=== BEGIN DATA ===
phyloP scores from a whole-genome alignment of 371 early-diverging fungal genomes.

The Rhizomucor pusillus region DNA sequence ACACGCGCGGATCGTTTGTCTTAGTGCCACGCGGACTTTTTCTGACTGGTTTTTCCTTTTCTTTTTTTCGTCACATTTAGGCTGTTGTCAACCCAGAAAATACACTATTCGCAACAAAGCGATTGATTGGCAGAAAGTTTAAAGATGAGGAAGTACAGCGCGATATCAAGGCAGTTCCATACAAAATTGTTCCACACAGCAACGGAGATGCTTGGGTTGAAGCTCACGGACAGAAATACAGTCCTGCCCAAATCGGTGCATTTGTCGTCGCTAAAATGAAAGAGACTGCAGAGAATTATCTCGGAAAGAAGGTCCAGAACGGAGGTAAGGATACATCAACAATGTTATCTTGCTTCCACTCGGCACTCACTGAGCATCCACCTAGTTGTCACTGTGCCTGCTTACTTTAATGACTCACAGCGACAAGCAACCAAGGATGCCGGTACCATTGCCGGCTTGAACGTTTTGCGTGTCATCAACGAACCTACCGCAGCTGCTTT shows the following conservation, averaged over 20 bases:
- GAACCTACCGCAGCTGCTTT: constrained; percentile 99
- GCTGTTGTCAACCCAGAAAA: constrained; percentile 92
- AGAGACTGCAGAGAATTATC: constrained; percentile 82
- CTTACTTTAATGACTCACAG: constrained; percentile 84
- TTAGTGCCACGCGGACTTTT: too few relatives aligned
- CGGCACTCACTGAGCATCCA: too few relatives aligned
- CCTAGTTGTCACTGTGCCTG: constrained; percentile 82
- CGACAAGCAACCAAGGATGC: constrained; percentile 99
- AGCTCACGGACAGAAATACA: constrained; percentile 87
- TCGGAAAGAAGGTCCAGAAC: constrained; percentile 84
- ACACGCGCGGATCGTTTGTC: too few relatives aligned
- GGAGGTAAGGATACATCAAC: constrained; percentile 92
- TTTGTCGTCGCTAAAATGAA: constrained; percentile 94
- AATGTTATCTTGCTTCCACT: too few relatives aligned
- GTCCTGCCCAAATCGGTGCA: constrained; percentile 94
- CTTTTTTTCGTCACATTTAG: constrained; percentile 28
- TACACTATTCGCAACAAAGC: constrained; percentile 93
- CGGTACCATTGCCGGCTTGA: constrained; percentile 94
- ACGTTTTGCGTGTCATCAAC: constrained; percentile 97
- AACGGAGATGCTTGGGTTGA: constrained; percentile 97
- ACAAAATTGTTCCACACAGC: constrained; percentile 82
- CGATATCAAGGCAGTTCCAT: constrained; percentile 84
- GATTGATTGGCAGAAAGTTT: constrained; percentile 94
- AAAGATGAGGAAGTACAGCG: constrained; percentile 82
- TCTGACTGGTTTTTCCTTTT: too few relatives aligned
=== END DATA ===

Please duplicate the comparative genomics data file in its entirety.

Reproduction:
phyloP scores from a whole-genome alignment of 371 early-diverging fungal genomes.

The Rhizomucor pusillus region DNA sequence ACACGCGCGGATCGTTTGTCTTAGTGCCACGCGGACTTTTTCTGACTGGTTTTTCCTTTTCTTTTTTTCGTCACATTTAGGCTGTTGTCAACCCAGAAAATACACTATTCGCAACAAAGCGATTGATTGGCAGAAAGTTTAAAGATGAGGAAGTACAGCGCGATATCAAGGCAGTTCCATACAAAATTGTTCCACACAGCAACGGAGATGCTTGGGTTGAAGCTCACGGACAGAAATACAGTCCTGCCCAAATCGGTGCATTTGTCGTCGCTAAAATGAAAGAGACTGCAGAGAATTATCTCGGAAAGAAGGTCCAGAACGGAGGTAAGGATACATCAACAATGTTATCTTGCTTCCACTCGGCACTCACTGAGCATCCACCTAGTTGTCACTGTGCCTGCTTACTTTAATGACTCACAGCGACAAGCAACCAAGGATGCCGGTACCATTGCCGGCTTGAACGTTTTGCGTGTCATCAACGAACCTACCGCAGCTGCTTT shows the following conservation, averaged over 20 bases:
- GAACCTACCGCAGCTGCTTT: constrained; percentile 99
- GCTGTTGTCAACCCAGAAAA: constrained; percentile 92
- AGAGACTGCAGAGAATTATC: constrained; percentile 82
- CTTACTTTAATGACTCACAG: constrained; percentile 84
- TTAGTGCCACGCGGACTTTT: too few relatives aligned
- CGGCACTCACTGAGCATCCA: too few relatives aligned
- CCTAGTTGTCACTGTGCCTG: constrained; percentile 82
- CGACAAGCAACCAAGGATGC: constrained; percentile 99
- AGCTCACGGACAGAAATACA: constrained; percentile 87
- TCGGAAAGAAGGTCCAGAAC: constrained; percentile 84
- ACACGCGCGGATCGTTTGTC: too few relatives aligned
- GGAGGTAAGGATACATCAAC: constrained; percentile 92
- TTTGTCGTCGCTAAAATGAA: constrained; percentile 94
- AATGTTATCTTGCTTCCACT: too few relatives aligned
- GTCCTGCCCAAATCGGTGCA: constrained; percentile 94
- CTTTTTTTCGTCACATTTAG: constrained; percentile 28
- TACACTATTCGCAACAAAGC: constrained; percentile 93
- CGGTACCATTGCCGGCTTGA: constrained; percentile 94
- ACGTTTTGCGTGTCATCAAC: constrained; percentile 97
- AACGGAGATGCTTGGGTTGA: constrained; percentile 97
- ACAAAATTGTTCCACACAGC: constrained; percentile 82
- CGATATCAAGGCAGTTCCAT: constrained; percentile 84
- GATTGATTGGCAGAAAGTTT: constrained; percentile 94
- AAAGATGAGGAAGTACAGCG: constrained; percentile 82
- TCTGACTGGTTTTTCCTTTT: too few relatives aligned